Pretoria, South Africa, Human Sciences Research Council, 2002. , 170 p.While micro-finance in its various forms has helped to make loan capital more accessible to low-income rural communities, much remains to be done to increase its outreach, impact and sustainability. The essential objective of this study is to make well-researched recommendations for IRDP policy and strategy to enable the micro-finance agents that it will shortly be appointing to maximize improvements in these key indicators in the three pilot sites. Chapter 1 outlines the institutional context and terms of reference of the report and briefly discusses its timeframe, methodology, value and limitations. Chapters 2 and 3 depict, on the one hand, the demand for financial services in the three pilot sites and, on the other, access to micro-finance in the respective communities. In Chapter 4 an account is given of the essential nature and capabilities of microfinance, of recent developments in this regard, of fundamental lessons from international experience and of best practices in a rural context. Chapter 5 identifies the key sets of policy issues facing, in the first instance, public policy makers seeking to promote micro-finance development and, in the second, donors/investors/wholesalers seeking to support individual micro-finance retailers. It then applies the findings of Chapter 4 to the three on-the-ground pictures sketched out in Chapters 2 and 3 to arrive at some initial and very tentative recommendations for policy for the IRDP in the respective pilot sites. (excerpt)
Watertown, Massachusetts, Pathfinder International, 1996. 24 p.Pathfinder International seeks to build capacity to create and improve access to the fullest possible range of quality information and services to enable individuals and couples to make reproductive health choices. The agency's annual report for 1996 opens with a message from its president that characterizes 1996 as an astonishing year because the US government instituted an 85% budget cut in international family planning (FP) programs and because Pathfinder received the UN Population Award. The US cuts have occurred at a time when governments of other industrialized countries have increased support for international FP programs and when demand for FP has grown. The UN award afforded Pathfinder a platform for advocating replacing US support to reproductive health services. The next section highlights Pathfinder's receipt of the UN award and reproduces letters of congratulations from US Senators. This is followed by a chronology of Pathfinder's first 40 years of operation. The report continues with a description of programs and activities that seek improvement in quality of reproductive health care, collaboration with other organizations, increased access to services, and integration of reproductive health services and also place a focus on youth. The report ends with a list of foundations that provided support during 1996, of individual donors, and of the members of the Board of Directors as well as a financial statement. A free copy of this report can be ordered from Carrie Hubbell, Technical Communications Unit, 9 Galen Street, Suite 217, Watertown, Massachusetts 02172, USA.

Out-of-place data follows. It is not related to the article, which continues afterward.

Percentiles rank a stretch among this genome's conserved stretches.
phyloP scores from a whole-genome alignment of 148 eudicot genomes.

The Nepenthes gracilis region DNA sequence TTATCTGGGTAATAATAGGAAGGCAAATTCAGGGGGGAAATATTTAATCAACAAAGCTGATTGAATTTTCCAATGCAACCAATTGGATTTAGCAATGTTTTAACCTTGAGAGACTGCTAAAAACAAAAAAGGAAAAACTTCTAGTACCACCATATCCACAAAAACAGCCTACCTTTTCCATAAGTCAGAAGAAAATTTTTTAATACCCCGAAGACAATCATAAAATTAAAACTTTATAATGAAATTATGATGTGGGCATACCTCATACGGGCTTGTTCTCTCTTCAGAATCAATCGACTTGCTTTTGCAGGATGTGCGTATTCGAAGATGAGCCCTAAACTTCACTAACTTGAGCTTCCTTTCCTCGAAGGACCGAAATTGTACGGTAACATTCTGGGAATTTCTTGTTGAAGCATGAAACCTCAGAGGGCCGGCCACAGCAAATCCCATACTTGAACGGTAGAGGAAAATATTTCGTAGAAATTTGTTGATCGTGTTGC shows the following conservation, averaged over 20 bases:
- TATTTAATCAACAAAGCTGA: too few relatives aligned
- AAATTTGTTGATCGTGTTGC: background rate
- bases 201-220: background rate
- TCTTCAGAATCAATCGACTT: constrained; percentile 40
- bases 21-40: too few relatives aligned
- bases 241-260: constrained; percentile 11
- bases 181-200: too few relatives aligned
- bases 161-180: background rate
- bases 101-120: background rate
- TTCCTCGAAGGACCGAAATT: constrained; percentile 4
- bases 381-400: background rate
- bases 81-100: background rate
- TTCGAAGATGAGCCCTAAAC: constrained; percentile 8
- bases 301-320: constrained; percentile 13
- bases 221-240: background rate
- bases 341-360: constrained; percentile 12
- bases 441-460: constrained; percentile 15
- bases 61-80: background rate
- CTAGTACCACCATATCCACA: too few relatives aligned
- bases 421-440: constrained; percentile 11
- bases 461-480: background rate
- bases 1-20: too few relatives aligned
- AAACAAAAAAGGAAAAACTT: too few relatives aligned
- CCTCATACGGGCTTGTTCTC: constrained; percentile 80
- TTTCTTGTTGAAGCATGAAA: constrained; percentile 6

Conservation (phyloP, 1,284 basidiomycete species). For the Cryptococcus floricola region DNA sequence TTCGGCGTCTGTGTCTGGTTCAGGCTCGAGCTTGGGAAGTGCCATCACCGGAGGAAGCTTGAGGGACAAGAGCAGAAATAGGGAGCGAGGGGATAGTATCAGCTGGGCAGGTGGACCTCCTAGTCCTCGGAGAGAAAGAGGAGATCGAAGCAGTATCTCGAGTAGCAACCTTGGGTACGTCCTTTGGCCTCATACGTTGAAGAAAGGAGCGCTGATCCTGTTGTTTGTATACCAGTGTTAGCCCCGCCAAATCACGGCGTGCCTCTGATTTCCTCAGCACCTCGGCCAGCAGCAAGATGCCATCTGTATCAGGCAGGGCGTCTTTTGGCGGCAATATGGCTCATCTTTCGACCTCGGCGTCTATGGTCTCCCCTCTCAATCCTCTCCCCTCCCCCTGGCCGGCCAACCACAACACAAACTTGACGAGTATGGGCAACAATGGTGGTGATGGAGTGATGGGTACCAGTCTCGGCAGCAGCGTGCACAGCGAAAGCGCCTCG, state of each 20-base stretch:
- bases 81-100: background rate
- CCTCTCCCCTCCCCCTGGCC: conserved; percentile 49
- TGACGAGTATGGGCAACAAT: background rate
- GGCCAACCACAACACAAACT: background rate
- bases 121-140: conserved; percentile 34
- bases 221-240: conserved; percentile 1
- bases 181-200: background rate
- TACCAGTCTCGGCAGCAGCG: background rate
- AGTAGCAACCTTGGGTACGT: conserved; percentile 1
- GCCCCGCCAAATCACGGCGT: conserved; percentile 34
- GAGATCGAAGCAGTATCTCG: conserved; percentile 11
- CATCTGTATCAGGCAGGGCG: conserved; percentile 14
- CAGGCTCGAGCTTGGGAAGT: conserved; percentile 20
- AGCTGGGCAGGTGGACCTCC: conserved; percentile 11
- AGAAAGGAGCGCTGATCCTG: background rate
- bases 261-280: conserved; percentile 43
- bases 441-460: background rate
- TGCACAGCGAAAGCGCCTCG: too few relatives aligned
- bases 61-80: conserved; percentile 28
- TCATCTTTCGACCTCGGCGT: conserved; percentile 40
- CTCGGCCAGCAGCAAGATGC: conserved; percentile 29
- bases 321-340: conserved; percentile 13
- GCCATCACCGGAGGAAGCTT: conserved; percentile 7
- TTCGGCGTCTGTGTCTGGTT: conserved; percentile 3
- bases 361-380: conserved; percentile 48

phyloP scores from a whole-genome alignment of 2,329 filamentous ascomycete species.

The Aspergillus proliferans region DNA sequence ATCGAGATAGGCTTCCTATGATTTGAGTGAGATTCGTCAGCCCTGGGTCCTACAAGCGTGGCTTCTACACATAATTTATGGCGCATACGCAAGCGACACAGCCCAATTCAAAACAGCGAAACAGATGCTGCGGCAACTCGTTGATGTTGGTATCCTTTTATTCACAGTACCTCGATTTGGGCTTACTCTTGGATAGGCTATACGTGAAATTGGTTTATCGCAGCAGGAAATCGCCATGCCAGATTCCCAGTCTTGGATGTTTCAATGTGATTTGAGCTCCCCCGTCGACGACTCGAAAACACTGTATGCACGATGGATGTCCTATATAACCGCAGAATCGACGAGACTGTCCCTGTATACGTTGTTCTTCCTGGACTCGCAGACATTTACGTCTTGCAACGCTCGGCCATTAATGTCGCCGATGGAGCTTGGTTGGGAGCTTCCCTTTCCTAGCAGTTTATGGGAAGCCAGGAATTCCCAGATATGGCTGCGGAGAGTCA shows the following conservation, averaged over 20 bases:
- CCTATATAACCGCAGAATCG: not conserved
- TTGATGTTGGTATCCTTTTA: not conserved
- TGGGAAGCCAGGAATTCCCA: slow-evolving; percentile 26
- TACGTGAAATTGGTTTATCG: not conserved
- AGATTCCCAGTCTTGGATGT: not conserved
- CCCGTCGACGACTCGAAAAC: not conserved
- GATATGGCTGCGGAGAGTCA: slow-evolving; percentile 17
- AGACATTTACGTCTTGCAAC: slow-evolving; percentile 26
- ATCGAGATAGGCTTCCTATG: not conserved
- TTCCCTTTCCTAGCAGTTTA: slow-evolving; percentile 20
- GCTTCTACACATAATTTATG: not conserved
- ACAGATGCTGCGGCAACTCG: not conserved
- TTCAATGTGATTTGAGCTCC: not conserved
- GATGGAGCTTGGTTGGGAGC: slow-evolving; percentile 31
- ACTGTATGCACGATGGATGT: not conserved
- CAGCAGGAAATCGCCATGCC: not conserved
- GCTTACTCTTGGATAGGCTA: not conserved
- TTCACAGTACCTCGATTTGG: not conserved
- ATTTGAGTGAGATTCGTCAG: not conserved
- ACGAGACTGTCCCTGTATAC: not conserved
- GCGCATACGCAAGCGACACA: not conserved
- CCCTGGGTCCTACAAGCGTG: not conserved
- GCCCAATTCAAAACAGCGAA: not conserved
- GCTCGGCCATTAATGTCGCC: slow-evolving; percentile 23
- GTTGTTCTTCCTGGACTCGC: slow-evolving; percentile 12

Report on the evaluation of the UNFPA-supported women, population and development projects in Indonesia (INS/79/P20 and INS/83/P02) and of the role of women in three other UNFPA-supported projects in Indonesia (INS/77/P03, INS/79/P04, and INS/79/P16).
New York, New York, United Nations Fund for Population Activities [UNFPA], 1984 Apr. vi, 52 p.The Evaluation Mission analyzes and assess the 2 United Nations Fund for Population Activities (UNFPA)-supported Women, Population and Development Projects and the role of women in 3 other UNFPA-assisted projects in Indonesia. The Mission concluded that the family planning and cooperative/income generation scheme as evolved in the 2 projects has contributed to increasing contraceptive acceptance and continuation and to a shift from the less reliable to the more reliable contraceptive methods. The projects have also assisted women and their families to expand their income generating activities, raise their incomes, and improve the family's standard of living. The Mission recommends that: 1) more diversified income producing activities be encouraged; 2) product outlets be identified and mapped and appropriate marketing strategies devised; 2) loan repayment schedules be carefully examined; 4) data collection, monitoring and evaluation be streamlined and strenghthened; and 5) the process of the entire rural cooperatives/income generation scheme be more comprehensively documented. In the 3 other projects, which are addressed to both men and women, the needs and concerns of women have not been adequately taken into account and/or the participation of women in all phases of the projects and their access to project benefits have not been equal to men. The Mission therefore recommends that special consideration be given to women's concerns in the design and formulation of all projects. The Mission ascertained that non-women specific projects tend to perpetuate existing discriminatory or unequal access to, and control of, resources by women unless specific consideration is accorded to them.